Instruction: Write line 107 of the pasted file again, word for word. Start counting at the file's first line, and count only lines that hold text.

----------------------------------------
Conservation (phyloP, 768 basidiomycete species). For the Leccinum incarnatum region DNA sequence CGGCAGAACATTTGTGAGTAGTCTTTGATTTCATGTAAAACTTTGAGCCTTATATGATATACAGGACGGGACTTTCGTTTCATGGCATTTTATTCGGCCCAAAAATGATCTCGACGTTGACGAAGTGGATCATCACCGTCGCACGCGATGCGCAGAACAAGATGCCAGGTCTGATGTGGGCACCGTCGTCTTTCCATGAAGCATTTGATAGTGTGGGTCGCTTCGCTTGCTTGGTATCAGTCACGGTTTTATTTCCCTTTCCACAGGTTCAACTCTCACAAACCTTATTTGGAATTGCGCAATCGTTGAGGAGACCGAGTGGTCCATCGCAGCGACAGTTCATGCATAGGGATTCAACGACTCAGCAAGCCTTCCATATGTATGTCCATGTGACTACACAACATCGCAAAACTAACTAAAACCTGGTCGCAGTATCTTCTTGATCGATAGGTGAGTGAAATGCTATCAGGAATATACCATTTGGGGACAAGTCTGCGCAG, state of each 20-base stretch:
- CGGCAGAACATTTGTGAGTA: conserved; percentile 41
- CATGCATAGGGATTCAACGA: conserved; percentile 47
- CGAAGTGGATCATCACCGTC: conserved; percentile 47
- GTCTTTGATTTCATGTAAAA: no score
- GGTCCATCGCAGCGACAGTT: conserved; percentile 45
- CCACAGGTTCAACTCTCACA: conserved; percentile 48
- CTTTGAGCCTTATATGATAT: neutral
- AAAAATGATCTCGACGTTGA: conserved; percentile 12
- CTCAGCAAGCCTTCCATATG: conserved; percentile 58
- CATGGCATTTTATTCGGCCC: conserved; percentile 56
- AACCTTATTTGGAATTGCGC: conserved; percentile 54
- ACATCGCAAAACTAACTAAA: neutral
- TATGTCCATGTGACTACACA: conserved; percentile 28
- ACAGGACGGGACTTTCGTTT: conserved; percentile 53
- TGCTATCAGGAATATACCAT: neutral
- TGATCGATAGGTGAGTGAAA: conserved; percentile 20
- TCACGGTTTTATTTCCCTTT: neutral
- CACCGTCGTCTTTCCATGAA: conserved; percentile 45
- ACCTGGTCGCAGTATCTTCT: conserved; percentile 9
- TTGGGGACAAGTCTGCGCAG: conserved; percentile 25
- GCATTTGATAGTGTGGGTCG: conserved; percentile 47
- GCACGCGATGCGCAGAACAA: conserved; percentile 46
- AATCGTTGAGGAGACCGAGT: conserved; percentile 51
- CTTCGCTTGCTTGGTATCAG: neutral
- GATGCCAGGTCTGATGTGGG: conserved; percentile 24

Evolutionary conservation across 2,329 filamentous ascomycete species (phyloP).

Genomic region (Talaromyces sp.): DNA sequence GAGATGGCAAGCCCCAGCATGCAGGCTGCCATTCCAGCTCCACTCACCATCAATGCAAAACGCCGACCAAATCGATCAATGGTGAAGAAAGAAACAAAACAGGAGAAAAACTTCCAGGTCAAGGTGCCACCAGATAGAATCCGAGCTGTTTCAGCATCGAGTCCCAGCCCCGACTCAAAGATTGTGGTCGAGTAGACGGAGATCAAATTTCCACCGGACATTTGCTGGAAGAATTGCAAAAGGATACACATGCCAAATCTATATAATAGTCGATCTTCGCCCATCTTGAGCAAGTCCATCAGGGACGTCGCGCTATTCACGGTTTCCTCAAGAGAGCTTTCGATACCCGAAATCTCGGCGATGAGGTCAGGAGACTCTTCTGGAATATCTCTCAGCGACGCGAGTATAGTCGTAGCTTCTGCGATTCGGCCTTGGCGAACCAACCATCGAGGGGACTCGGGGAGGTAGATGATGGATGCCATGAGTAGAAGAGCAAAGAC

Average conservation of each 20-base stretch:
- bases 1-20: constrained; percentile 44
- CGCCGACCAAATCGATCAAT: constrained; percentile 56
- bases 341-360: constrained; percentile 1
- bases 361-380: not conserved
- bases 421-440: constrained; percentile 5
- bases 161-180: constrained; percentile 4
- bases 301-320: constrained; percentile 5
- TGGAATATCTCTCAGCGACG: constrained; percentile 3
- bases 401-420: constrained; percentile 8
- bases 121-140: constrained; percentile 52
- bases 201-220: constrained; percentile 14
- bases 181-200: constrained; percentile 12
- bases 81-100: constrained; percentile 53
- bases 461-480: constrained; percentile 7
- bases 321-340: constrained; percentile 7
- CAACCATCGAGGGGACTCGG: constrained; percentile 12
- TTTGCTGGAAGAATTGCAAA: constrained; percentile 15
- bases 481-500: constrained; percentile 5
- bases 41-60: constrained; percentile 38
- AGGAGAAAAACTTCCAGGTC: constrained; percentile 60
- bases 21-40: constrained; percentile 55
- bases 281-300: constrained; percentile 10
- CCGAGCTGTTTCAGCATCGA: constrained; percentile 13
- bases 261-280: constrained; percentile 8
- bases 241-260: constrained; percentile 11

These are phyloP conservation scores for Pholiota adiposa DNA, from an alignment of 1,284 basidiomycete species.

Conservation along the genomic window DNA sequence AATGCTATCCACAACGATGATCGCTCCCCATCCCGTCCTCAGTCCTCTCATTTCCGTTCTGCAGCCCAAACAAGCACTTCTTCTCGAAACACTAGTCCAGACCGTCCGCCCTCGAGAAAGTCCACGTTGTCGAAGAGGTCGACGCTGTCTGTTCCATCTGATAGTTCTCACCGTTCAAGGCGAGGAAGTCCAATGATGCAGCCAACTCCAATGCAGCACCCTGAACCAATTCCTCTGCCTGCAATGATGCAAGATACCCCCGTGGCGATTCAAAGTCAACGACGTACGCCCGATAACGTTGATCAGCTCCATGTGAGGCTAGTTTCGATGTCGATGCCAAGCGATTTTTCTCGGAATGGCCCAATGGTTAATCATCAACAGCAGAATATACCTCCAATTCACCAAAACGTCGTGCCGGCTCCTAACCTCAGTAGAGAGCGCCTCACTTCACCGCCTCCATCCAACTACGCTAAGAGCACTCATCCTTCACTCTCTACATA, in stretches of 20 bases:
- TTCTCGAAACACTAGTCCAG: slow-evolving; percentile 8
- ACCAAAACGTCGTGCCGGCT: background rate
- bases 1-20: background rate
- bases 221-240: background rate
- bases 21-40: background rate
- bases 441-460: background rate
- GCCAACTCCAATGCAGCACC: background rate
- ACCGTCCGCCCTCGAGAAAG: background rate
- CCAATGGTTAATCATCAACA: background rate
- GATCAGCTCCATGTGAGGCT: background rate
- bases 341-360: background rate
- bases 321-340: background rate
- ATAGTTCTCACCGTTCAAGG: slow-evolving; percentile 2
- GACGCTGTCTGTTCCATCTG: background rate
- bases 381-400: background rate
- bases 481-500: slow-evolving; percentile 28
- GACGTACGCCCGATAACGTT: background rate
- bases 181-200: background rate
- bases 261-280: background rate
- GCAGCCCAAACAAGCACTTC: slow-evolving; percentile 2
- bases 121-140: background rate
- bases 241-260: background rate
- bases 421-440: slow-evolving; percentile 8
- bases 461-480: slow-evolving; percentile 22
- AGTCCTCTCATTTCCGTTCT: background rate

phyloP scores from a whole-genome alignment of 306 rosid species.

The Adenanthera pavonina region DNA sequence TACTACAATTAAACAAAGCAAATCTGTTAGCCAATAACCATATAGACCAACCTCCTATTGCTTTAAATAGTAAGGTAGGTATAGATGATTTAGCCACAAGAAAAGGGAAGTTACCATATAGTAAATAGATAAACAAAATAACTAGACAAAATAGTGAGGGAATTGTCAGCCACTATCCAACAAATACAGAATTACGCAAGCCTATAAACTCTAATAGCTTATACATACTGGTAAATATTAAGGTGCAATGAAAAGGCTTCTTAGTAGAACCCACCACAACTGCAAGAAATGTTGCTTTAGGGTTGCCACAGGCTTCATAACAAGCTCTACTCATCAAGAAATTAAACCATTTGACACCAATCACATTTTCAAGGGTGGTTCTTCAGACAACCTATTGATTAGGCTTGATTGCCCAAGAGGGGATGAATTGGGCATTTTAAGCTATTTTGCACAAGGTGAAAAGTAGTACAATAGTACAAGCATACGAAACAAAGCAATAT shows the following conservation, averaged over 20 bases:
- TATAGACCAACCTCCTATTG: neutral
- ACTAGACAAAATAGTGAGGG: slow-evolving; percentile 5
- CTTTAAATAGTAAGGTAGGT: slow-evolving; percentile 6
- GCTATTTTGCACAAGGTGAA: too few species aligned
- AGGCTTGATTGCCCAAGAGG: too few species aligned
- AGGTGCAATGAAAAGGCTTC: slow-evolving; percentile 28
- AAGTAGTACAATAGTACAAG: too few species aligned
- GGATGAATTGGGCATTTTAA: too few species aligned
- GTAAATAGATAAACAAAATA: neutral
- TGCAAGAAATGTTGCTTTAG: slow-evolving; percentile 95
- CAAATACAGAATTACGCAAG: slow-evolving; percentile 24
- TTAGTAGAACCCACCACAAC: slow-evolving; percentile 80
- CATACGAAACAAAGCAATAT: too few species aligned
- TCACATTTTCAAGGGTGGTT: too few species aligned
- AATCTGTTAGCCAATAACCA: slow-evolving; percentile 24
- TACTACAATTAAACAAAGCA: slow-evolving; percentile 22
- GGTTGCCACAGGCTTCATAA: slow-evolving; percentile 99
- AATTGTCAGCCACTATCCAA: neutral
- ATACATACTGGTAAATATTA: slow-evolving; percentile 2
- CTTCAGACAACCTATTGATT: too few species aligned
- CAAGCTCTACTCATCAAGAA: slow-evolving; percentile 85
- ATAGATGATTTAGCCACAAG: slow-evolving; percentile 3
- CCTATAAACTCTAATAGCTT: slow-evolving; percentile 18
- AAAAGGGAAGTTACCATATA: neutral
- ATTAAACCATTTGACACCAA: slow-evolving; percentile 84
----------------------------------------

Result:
- AAAAGGGAAGTTACCATATA: neutral